Absence and ROI impact calculated for employers Poor systems, office politics and absence are highlighted as key drivers of unproductivity, accordi
Absence and ROI impact calculated for employers
Poor systems, office politics and absence are highlighted as key drivers of unproductivity, according to an independent survey of senior HR people, commissioned by e-days.
The survey asked senior HR professionals their concerns about employee productivity. Five were considered the most pressing. Forty-two percent of respondents rated poor systems as an issue. Thirty-four percent said office politics negatively impact productivity, while lack of leadership and lack of flexible working was rated as an issue by 32%, regular absence and sickness was judged as an issue for 30% and micro-management a problem for 28%.
Clare Avery, Head of People & Culture for e-days, says: “In commissioning this survey, we were particularly interested on the impact of productivity – or lack of productivity – on absence. We wanted to understand the exact issues for employers to help find solutions to unnecessary absence and lower productivity, which can be an expensive, recurring problem.
“It’s not straightforward to accurately measure the cost of reduced productivity, but even if you take a low estimation, a company employing 500 staff with half running at 75% productivity, a daily cost could be £7,362.50.”
This is according to e-days research, which finds every individual sick day taken can cost a business approximately £117.80. This is calculated from the average UK annual salary (£29,588)1divided by the number of actual working days in the year (261, minus weekends and statutory holidays). This arrives at an estimation, if an employee’s productivity is running at 50%, of a daily cost at £58.90, or if at 75% productivity, the cost to the company would be £29.45.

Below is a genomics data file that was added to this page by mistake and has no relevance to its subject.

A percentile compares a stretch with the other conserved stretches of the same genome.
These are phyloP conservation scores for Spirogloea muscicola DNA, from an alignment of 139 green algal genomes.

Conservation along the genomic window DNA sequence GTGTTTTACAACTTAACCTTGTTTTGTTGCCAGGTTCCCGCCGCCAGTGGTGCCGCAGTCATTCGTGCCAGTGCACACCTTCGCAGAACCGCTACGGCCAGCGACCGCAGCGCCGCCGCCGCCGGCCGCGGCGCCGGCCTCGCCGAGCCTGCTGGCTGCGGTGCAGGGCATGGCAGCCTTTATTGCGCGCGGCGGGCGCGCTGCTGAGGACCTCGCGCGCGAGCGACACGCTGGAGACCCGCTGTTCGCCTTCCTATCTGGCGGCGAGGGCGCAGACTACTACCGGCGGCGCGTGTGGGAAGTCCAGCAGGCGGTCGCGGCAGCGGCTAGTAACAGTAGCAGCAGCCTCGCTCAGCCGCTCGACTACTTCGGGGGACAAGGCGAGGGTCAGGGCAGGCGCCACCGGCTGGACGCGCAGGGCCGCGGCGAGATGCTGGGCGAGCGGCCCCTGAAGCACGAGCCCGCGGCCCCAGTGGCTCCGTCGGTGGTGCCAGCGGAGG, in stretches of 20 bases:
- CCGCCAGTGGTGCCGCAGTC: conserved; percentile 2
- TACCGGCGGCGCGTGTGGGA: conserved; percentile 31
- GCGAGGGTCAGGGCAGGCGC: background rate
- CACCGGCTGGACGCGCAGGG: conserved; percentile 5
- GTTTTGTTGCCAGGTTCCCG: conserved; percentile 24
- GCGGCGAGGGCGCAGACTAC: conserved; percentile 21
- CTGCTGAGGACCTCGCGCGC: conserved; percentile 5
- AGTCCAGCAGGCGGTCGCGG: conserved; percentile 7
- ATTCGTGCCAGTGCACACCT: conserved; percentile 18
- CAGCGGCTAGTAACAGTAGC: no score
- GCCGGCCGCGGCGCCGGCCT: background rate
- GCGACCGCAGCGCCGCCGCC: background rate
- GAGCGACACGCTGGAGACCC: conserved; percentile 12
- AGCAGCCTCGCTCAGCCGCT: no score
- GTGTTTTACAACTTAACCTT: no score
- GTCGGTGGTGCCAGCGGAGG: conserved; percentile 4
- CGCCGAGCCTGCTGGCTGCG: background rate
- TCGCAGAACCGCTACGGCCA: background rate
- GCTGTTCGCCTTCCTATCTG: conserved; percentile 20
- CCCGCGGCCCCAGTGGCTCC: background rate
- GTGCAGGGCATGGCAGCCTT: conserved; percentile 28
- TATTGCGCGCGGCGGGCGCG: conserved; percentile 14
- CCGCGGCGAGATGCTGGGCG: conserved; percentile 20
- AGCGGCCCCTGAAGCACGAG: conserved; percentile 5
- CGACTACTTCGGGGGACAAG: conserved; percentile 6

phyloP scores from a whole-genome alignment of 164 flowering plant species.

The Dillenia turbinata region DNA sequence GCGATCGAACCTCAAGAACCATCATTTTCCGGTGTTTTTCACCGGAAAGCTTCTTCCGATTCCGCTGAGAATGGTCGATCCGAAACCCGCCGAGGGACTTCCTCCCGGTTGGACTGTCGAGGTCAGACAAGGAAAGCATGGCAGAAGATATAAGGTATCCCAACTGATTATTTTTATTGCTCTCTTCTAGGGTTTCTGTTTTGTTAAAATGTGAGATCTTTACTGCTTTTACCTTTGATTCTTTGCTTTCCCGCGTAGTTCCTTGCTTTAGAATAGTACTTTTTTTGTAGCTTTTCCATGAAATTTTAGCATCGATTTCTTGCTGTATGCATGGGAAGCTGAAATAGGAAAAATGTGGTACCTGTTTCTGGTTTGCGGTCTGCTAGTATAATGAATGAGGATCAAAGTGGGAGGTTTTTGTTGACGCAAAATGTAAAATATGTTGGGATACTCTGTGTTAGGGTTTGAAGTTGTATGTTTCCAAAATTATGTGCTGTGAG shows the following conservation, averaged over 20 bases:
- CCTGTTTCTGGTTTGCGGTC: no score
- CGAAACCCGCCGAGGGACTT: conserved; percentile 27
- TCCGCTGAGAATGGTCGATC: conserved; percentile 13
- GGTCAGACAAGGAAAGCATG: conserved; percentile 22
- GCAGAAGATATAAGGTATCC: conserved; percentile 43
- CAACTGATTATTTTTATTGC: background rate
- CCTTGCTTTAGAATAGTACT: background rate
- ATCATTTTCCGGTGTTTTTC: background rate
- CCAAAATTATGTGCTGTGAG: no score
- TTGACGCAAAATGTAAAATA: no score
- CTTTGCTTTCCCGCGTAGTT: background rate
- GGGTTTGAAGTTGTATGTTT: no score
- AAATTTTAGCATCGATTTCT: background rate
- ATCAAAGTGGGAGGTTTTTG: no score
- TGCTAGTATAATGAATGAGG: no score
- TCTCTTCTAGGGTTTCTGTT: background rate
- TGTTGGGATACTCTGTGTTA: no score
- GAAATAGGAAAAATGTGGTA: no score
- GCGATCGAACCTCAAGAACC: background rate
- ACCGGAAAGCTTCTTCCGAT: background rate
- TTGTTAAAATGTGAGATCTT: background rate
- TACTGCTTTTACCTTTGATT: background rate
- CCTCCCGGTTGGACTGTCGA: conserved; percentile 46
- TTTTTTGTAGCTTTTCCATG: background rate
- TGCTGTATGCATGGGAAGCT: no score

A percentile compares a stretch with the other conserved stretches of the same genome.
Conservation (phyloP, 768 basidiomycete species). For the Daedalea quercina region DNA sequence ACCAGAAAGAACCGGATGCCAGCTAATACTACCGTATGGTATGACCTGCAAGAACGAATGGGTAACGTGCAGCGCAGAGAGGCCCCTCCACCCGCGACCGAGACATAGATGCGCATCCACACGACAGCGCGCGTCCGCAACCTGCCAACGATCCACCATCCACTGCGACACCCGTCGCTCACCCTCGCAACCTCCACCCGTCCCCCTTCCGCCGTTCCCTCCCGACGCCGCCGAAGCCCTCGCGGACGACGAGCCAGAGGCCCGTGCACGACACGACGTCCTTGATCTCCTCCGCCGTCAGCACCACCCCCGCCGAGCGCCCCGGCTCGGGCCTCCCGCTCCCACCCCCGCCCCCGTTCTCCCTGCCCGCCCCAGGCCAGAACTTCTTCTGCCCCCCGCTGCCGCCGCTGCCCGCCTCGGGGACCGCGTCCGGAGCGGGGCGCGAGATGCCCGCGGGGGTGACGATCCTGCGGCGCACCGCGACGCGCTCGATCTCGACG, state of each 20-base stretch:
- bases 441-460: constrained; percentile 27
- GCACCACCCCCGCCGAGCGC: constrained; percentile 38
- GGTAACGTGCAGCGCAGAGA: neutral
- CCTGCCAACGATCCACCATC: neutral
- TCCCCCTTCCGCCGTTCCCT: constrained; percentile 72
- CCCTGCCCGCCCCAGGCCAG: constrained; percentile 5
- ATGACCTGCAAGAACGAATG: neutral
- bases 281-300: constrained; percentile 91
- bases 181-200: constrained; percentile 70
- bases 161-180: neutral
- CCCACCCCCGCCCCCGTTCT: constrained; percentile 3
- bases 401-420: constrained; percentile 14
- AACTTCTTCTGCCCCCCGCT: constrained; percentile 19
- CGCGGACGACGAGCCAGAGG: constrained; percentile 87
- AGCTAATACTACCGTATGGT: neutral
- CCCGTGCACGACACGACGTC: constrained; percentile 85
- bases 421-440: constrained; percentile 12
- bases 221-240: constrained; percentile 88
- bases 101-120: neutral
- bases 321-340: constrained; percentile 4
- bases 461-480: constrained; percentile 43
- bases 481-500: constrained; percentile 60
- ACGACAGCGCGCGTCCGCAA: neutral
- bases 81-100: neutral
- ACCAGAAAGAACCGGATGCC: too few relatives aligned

The top five reasons – whether office politics, poor systems, lack of leadership, absence or micro-management – all have a correlation to stress, anxiety and general mental health issues, too, according to e-days.
Avery explains, “In the time leading up to absence, not least due to poor mental health, productivity will be lower – similar to when someone returns to work when they may be building up to full strength. This will be accentuated if the causes of stress, if work related, aren’t addressed. It’s important that managers are aware of the signs of stress and anxiety and actively address it before a period of illness occurs”.
Conversely, according to research, happy employees are 50%2 more productive and employers championing employee wellbeing means employees can find fulfilment in their life and their work. Employers that invest in employee wellness can look forward to increased productivity, better staff retention and improved employee relations.
The independent survey, commissioned by e-days, asked 257 HR managers and above about their views on organisational productivity.